The leader of the national organization representing Inuit people says it will not be a celebratory occasion when he meets with Pope Francis at the Vatican next week as part of an Indigenous delegation.
Natan Obed has a specific item on his agenda: justice for alleged victims of a Roman Catholic priest accused of crimes against children.
Obed, president of Inuit Tapiriit Kanatami, wants the church to hold to account an Oblate priest, Johannes Rivoire, who continues to live free despite multiple allegations of sexual abuse linked to his time in Nunavut.
“He is still alive and has not faced legal prosecution,” Obed said in a recent interview.
Rivoire was in Canada from the early 1960s to 1993, when he returned to France.
A warrant was issued for his arrest in 1998. He faced at least three charges of sexual abuse in the Nunavut communities of Arviat, Rankin Inlet and Naujaat. More than two decades later, the charges were stayed.
The Public Prosecution Service of Canada said at the time it was partly due to France’s reluctance to extradite.
Inuit leaders and politicians have continued to urge that the priest, now in his 90s, face trial. Those calls have become even louder with the discovery of unmarked graves at the sites of former residential schools run by the Catholic Church, Obed said.
“We want to hear from the church and the Pope directly their commitment to holding to account anyone associated with the church that has committed crimes, especially against children,” he said.
Obed said he does not intend to tiptoe around difficult issues when he meets with the Pope.
"This is an opportunity to seek justice."
Obed said the other Inuit delegates are community members and some are Catholic. They will share their stories and connections to the church.
An estimated 150,000 First Nations, Inuit and Métis children were forced to attend residential schools. More than 60 per cent of the schools were run by the Catholic Church.
Residential schools in the Far North were different than those in Southern Canada, but the institutions were the source of similar intergenerational trauma long after their closure.
Missionary schools, run by Catholic and other churches, were predominant until around 1950. Those schools were also known for abuse, sickness and even death. Federally run institutions were established as day schools and hostels rather than the more common residential schools in the South.
Children were often taken far from their communities, severing ties with family and traditional ways of life. Some kids wouldn't see family for years.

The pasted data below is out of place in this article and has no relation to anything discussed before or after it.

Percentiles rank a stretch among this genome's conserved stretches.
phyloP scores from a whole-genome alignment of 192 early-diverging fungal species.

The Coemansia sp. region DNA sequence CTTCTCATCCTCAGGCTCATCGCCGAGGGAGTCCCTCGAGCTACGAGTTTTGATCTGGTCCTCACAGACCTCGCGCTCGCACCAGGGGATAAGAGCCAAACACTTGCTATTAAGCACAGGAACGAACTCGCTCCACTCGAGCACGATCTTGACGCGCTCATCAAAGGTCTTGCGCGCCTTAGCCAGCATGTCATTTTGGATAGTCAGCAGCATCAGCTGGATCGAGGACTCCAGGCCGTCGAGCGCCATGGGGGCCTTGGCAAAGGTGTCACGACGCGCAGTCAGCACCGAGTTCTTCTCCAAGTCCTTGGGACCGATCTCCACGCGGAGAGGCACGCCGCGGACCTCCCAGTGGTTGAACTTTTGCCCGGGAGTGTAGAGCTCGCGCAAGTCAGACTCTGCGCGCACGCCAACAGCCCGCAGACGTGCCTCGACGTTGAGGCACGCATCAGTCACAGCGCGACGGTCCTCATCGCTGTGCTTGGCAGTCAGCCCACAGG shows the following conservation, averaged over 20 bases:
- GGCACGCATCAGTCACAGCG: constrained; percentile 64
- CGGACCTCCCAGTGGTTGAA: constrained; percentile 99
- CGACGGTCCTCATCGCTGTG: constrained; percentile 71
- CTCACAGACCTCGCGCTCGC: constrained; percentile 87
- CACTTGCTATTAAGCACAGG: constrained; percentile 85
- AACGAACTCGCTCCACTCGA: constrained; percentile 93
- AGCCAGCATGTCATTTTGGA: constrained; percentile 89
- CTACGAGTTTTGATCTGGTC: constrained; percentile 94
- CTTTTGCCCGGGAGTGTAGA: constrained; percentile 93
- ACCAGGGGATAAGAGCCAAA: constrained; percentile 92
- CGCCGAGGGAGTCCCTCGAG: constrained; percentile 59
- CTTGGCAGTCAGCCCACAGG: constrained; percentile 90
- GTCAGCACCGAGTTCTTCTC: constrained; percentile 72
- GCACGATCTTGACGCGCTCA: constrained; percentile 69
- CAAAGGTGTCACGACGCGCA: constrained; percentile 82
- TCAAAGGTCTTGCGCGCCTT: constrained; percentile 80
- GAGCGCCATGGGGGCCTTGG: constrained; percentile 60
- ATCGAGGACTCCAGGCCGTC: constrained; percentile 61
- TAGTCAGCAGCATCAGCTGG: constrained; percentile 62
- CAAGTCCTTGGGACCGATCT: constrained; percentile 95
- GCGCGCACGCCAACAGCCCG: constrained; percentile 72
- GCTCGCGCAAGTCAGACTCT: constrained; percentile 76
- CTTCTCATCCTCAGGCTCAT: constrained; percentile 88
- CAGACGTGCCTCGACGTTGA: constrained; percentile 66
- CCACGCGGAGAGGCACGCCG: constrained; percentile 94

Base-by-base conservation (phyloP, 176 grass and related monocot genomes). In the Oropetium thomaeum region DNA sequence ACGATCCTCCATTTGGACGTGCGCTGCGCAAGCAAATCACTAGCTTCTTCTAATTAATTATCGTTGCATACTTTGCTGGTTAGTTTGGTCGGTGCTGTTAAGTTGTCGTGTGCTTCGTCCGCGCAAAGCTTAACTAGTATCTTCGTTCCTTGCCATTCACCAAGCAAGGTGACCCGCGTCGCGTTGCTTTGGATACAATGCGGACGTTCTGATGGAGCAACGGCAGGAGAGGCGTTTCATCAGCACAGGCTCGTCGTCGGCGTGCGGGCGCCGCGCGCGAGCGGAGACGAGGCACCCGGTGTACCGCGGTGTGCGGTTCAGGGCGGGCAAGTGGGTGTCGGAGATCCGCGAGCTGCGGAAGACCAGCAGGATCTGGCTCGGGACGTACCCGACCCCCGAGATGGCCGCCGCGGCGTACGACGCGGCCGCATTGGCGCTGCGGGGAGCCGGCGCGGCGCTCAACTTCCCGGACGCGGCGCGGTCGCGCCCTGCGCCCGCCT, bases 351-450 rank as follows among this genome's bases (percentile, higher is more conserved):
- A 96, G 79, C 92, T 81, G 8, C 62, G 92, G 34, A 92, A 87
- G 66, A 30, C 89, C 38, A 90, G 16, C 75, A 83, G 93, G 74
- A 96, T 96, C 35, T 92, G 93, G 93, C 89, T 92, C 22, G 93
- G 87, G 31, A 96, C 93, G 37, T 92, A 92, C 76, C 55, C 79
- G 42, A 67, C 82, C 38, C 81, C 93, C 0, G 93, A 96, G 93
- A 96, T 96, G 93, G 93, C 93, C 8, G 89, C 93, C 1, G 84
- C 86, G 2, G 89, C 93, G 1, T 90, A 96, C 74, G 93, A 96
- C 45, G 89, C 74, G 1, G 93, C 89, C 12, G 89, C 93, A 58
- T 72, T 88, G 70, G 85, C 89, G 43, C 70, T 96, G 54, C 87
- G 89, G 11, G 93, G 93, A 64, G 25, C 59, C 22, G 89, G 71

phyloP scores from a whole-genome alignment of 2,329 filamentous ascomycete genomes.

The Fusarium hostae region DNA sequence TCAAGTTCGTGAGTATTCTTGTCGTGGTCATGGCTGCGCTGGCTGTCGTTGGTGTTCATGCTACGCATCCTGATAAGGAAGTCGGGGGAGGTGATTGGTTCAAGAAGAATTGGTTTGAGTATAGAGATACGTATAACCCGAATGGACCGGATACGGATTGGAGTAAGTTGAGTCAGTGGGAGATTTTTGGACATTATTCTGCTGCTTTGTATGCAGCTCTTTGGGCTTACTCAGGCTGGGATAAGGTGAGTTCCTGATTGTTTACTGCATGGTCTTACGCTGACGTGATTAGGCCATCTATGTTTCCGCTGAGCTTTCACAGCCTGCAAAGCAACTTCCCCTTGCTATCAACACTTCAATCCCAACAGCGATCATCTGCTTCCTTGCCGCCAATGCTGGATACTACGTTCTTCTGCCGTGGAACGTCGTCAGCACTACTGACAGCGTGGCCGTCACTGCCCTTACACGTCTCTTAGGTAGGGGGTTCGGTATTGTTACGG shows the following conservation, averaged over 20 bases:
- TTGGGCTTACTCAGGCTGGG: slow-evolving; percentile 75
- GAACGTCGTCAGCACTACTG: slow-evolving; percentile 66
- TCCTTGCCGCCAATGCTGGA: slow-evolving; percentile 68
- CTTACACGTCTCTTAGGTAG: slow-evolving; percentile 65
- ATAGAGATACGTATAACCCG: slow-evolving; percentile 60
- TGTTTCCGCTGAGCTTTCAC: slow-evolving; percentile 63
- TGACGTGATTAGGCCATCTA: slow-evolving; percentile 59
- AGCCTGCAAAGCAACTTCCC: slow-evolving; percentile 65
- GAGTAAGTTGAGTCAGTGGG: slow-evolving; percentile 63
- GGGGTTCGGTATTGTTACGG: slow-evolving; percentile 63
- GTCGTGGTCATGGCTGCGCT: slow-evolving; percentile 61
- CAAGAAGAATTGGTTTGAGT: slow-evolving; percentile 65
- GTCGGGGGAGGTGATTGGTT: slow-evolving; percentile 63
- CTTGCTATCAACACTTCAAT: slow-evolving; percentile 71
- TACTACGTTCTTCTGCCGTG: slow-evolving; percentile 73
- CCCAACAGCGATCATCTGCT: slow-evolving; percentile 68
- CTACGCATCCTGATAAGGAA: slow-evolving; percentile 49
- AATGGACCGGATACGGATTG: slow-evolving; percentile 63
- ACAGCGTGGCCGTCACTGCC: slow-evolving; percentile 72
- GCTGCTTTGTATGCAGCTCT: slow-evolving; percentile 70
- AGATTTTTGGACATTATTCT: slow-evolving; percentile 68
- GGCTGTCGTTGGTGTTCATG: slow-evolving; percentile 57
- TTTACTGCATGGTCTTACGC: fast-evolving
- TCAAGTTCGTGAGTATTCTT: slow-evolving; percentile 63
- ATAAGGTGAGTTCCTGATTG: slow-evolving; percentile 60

“It might take a month or weeks to get from your school to your home,” Obed said.
Some children were sent to residential schools in Alberta or Manitoba, where no teachers or other Indigenous students spoke their language.
The northern schools were part of a larger plan to forcibly relocate Inuit people, Obed said. After the Second World War, the federal government began to move many Inuit families to inhospitable areas of the Arctic in an effort to assert sovereignty over the region.
Many people died during that period. Sled dogs were killed. The Inuit way of life was drastically changed at home and at schools.
By 1964, 75 per cent of Inuit children and youth between six and 15 were enrolled in the schools.
Reports found the emphasis in classrooms was on western culture, overzealous discipline and the Catholic faith.
“In a culture in which the role of family and connection with the land is so prominent, it is easy to see why these students experienced such a sense of detachment and loss,” northern lawyer Katherine Peterson wrote in a 1994 report on a Nunavut school and hostel.
There was also physical and sexual abuse.
The largest investigation ever undertaken by Mounties in the North was into the Grollier Hall hostel and schools in Inuvik, N.W.T. It led to more than 80 charges against numerous people, including some associated with the church.
Martin Houston, who was a supervisor at the hall, was later ordained as a priest despite his conviction for sexual crimes. He lived at a residence for Catholic priests in Manitoba until his death in 2010.
Obed said he will tell Pope Francis that Inuit expect any further investigations that find wrongdoing by church members will put justice for victims at the forefront.
“This is what is on the minds of many Inuit,” he said.
He also wants the Catholic Church to assist in identifying any children at unmarked graves and to uphold its moral responsibility for monetary restitution. Canadian bishops made a commitment last year to raise $30 million over five years for reconciliation efforts.
Obed said he will also share the expectation that the Pope apologize for the church’s role in residential schools in Canada.
“This is a session that is meant to facilitate action.”
This report by The Canadian Press was first published March 26, 2022.
Kelly Geraldine Malone, The Canadian Press